Delaware Senate Reaches Credit Scoring Compromise

The Delaware Senate has voted for compromise legislation that will allow insurers to continue to consider credit history information in the underwriting process.

Insurance Commissioner Matthew Denn’s original bill had proposed banning insurers’ use of credit scoring in personal lines insurance.

Under the compromise, SB 2 would prohibit insurers from using credit history as the sole reason for new policy underwriting and rating decisions, similar to regulation already in place in the state. The compromise bill, however, also prohibits insurers from increasing renewal premiums due to a change in credit history. Insurers will not be permitted to reevaluate credit information unless specifically asked to do so by policyholders.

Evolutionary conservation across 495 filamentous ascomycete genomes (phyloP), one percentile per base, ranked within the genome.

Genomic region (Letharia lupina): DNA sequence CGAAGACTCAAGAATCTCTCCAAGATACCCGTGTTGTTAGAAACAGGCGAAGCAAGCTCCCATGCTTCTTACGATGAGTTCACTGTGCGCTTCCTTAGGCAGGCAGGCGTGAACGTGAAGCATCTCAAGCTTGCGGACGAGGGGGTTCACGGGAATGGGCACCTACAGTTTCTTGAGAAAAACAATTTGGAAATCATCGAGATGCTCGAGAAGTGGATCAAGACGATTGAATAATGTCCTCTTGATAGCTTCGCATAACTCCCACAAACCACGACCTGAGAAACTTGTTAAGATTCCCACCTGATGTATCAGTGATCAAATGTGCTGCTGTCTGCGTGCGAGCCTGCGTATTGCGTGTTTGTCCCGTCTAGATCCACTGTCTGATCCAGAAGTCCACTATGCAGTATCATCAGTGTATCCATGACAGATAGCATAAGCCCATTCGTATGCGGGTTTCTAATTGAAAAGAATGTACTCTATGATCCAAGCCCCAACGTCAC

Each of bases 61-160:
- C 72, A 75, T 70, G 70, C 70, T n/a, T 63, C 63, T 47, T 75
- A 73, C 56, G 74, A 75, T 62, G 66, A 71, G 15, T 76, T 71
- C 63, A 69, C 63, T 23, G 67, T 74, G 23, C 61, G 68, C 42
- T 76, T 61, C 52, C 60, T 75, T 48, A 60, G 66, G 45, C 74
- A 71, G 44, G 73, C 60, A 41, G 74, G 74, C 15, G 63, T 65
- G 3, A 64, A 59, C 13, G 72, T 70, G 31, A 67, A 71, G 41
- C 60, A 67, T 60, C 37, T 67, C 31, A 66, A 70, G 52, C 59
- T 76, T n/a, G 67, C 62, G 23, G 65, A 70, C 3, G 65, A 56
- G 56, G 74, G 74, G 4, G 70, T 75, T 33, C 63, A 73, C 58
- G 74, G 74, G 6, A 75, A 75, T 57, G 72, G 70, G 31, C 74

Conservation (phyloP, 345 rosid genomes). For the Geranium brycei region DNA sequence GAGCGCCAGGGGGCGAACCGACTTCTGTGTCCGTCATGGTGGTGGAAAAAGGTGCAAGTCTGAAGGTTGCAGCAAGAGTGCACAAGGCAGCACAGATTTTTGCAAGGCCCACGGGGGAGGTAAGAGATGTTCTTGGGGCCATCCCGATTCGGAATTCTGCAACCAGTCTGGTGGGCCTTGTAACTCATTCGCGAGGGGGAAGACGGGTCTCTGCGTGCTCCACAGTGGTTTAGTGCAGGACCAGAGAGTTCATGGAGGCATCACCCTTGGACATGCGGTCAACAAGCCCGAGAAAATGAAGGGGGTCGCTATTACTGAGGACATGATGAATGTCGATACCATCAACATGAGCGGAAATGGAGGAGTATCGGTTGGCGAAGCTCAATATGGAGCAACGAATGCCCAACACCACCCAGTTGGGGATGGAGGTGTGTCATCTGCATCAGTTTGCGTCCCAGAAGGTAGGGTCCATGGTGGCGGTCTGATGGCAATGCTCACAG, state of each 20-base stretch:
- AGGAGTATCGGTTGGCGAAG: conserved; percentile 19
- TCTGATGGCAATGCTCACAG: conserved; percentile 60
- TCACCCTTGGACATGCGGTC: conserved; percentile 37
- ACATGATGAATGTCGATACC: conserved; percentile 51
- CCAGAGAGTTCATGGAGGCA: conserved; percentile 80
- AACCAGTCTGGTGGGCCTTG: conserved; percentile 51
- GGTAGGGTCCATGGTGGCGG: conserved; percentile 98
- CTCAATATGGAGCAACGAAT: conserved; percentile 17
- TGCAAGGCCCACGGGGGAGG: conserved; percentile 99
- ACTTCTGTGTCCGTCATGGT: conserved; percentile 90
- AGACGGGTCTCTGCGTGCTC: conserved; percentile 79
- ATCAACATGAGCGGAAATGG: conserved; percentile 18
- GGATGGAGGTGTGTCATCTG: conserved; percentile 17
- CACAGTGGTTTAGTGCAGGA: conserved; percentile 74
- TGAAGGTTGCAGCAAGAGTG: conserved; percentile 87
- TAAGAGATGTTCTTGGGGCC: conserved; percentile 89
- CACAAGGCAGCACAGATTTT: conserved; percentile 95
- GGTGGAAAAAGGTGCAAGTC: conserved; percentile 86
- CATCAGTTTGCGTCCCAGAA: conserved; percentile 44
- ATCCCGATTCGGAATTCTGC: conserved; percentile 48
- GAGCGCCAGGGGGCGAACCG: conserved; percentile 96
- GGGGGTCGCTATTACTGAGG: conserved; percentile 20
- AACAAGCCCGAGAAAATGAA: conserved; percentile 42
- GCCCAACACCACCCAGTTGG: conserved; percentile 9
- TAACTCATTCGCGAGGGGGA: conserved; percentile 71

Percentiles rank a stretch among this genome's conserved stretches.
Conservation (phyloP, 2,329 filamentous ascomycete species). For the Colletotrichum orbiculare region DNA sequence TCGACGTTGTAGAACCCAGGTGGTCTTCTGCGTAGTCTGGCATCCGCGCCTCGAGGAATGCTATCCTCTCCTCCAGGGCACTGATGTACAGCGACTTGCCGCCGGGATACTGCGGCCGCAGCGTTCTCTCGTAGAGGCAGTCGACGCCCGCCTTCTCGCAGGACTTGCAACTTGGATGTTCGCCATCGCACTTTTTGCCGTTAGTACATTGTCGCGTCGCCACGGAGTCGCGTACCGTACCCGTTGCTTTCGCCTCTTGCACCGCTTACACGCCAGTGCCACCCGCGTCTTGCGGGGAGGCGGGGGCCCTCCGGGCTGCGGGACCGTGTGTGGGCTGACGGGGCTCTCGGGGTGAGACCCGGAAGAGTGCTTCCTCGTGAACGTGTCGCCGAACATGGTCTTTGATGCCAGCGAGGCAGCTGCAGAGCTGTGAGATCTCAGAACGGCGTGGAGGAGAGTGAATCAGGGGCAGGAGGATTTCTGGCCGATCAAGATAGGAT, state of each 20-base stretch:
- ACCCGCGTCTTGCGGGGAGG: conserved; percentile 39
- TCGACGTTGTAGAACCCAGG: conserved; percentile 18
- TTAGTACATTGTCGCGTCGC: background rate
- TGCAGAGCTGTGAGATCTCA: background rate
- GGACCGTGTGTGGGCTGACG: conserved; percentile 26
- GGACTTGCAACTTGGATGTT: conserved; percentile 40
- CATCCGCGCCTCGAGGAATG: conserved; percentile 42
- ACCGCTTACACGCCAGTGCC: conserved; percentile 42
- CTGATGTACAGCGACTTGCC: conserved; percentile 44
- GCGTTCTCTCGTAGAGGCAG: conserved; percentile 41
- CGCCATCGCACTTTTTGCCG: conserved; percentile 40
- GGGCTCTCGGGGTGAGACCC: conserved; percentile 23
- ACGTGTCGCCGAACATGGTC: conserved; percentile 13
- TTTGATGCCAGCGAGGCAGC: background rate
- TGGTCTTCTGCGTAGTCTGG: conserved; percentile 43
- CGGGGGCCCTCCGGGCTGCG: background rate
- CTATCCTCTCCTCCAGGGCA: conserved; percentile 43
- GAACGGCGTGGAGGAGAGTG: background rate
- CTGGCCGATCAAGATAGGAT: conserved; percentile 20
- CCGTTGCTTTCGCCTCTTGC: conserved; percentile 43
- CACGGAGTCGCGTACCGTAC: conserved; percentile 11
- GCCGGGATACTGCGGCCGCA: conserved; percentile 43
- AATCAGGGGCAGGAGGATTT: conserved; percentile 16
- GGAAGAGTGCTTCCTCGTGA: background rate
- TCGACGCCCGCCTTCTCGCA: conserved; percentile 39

Property casualty insurers accepted the compromise.

“Although this bill will restrict insurer consideration of credit information far more than in the vast majority of other states, we are pleased that insurers will be able to use this highly predictive information,” said Lynn Knauf, Property Casualty Insurers of America, director of personal lines.

“Not all insurers choose to use credit information, but all recognize the importance of preserving the right to use objective and accurate underwriting tools,” said Richard Stokes, PCI regional manager.

Source: PCI